Jurassic World over-performed this weekend. Universal Studios and the box office analysts predicted that the film would open to 125 million, an impressive feat. Nobody would’ve predicted that the film would gross over 200 million in the U.S. and over 500 million worldwide, making it the biggest worldwide debut of all time (on Monday morning we’ll find out if it beat The Avengers’ all time record in the States). It’s been 14 years since the last Jurassic Park film was released, the underwhelming but not terrible third film, and over twenty years since the first and now classic original from Steven Spielberg. It’s taken Universal well over a decade in developing a fourth Jurassic Park film, and years later we have that fourth film. Now called Jurassic World, it shows what would’ve happened if John Hammond’s dream in the original had come to life. Here’s my review of Jurassic World.
The film imagines Jurassic World as a massive theme park in Costa Rica, with a resort, attractions, franchise chain restaurants, and those damn 65 million year old dinos. The scientists in the park have cooked up a genetically modified dinosaur called the Indominus Rex. The human drama features a group of young boys going to the park to meet up with their aunt, who happens to be the park operations manager, played by Bryce Dallas Howard. An old flame of Howard’s comes into play, Chris Pratt’s Owen, an ex-military type who disapproves of this new dinosaur. To the surprise of everyone except the audience in the theater, the dino escapes and risks the lives of thousands of tourists and the people who work at the park.
I could’ve cared less about a new Jurassic Park film before I found out that Colin Trevorrow was directing it. Trevorrow has only one feature directing credit to his name, 2012’s criminally underrated Safety Not Guaranteed, which featured Mark Duplass and Aubrey Plaza in the finest role of her young career, even more than her turn in Parks and Recreation. Trevorrow teams up with another Parks and Rec alum in this film with Pratt as the lead, and as much as I love Pratt and I love the fact that this dude is now a movie star, the script is pretty bad, and it doesn’t allow the actor to have as much fun with his character like he did with his Guardians of the Galaxy role. Pratt still gives a solid performance, and is believable as an action star, but he’s not a very interesting character. In fact, none of the characters are very interesting in the film, but let’s be honest, nobody gives a shit about character in a film like this. While having a better script and focus on character would’ve made for a better film, Jurassic World is still a fun albeit flawed popcorn film that will no doubt please audiences this summer.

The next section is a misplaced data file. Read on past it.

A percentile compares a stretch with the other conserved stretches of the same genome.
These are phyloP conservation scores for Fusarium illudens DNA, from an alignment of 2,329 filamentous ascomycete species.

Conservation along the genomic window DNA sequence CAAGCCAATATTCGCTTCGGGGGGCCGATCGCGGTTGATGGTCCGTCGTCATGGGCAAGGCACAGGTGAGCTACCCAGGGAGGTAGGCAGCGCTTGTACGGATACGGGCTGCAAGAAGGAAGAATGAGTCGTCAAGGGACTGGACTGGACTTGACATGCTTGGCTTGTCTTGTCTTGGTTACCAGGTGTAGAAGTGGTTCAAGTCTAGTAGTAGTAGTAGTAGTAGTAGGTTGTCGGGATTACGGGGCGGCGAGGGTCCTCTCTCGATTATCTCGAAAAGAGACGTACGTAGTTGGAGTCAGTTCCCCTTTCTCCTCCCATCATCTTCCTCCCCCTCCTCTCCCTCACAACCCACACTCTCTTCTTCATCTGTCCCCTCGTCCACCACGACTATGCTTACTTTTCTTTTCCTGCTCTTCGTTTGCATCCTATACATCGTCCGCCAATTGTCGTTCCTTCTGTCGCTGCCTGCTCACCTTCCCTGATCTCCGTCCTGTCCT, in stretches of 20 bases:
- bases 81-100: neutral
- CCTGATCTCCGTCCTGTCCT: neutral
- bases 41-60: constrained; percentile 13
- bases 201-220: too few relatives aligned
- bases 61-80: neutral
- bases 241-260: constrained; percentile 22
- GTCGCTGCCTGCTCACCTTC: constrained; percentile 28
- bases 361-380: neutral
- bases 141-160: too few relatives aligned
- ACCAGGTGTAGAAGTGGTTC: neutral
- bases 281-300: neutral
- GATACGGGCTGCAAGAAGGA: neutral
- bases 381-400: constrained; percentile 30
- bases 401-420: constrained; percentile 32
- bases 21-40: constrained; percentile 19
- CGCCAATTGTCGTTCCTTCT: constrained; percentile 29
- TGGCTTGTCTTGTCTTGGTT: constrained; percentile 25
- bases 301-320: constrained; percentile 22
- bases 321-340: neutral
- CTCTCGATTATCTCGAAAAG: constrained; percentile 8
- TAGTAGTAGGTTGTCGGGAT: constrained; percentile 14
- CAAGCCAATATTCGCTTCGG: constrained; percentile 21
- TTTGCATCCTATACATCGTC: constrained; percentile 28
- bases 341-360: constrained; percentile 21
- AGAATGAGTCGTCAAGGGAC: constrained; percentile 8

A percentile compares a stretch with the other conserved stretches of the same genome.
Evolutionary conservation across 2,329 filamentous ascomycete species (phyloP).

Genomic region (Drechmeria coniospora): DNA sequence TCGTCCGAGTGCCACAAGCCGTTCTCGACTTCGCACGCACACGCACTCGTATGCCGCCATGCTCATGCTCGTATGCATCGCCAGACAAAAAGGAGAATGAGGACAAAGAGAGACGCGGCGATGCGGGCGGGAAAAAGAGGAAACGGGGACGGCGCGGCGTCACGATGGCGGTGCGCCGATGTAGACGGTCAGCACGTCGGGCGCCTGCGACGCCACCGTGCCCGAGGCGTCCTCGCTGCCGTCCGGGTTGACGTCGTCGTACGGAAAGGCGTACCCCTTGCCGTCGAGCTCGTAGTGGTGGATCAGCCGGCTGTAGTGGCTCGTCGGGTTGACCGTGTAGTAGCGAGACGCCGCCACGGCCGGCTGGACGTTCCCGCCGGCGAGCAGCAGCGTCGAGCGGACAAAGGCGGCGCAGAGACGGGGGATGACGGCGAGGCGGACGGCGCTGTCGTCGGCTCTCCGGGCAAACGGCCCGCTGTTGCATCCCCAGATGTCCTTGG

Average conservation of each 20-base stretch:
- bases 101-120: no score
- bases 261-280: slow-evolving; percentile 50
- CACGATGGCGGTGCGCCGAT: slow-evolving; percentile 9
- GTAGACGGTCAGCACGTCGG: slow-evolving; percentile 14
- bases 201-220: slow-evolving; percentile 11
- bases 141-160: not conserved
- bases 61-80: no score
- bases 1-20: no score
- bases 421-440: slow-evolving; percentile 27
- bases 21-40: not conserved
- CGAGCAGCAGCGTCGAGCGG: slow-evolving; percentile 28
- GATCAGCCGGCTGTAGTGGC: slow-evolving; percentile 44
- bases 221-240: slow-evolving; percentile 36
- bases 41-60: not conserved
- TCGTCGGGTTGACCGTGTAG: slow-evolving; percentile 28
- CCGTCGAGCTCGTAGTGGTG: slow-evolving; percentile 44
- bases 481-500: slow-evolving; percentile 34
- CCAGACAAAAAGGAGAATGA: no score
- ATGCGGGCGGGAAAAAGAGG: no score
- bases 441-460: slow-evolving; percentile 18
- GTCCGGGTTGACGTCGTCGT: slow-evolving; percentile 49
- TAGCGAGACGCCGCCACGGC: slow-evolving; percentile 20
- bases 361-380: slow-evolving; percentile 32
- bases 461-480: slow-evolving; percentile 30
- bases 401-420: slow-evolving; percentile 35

Trevorrow is able to make up for the lackluster screenplay with some terrific direction and exciting action set pieces that are sprinkled throughout the film. There’s nothing in the film that feels as intense or exciting as the set pieces in the first Jurassic Park film, but its able to stand on its own, and is easily the best sequel in the franchise. The chemistry doesn’t quite work between Howard and Pratt, which makes the romance feel a little forced, but the good thing is that the kids in the film aren’t that annoying, but again, they’re not very interesting. The special effects this time around are phenomenal to look at, and a drastic change from the technological achievement that was the first Jurassic Park film. The CGI at times is often too good, and makes some of the moments with this genetically modified dino seem pretty thrilling at times. I did jump a few times in my seat in some of the more intense moments of the film.
The film does get pretty stupid towards the third act of the film, primarily due to a cartoonish villain played by Vincent D’Onfrio with more emphasis on the action rather than the adventure aspect of the original film. With all of this aside, I still had a lot of fun with Jurassic World, and maybe due to the fact that I had a terrific meal courtesy of the Alamo Drafthouse during the film (not a paid endorsement, although it would be a lot cooler if it was) that I had as good of a time with the film. Again, you’ve probably already seen Jurassic World, so I guess I don’t need to recommend it if you’re in the mood for a fun summer thrill ride. So, I guess all I can say is hope you enjoyed the film, and hopefully the inevitable sequels that will come along have a better screenplay and more fleshed out characters (and Chris Pratt being more of a smart ass, that’s what he’s good at folks).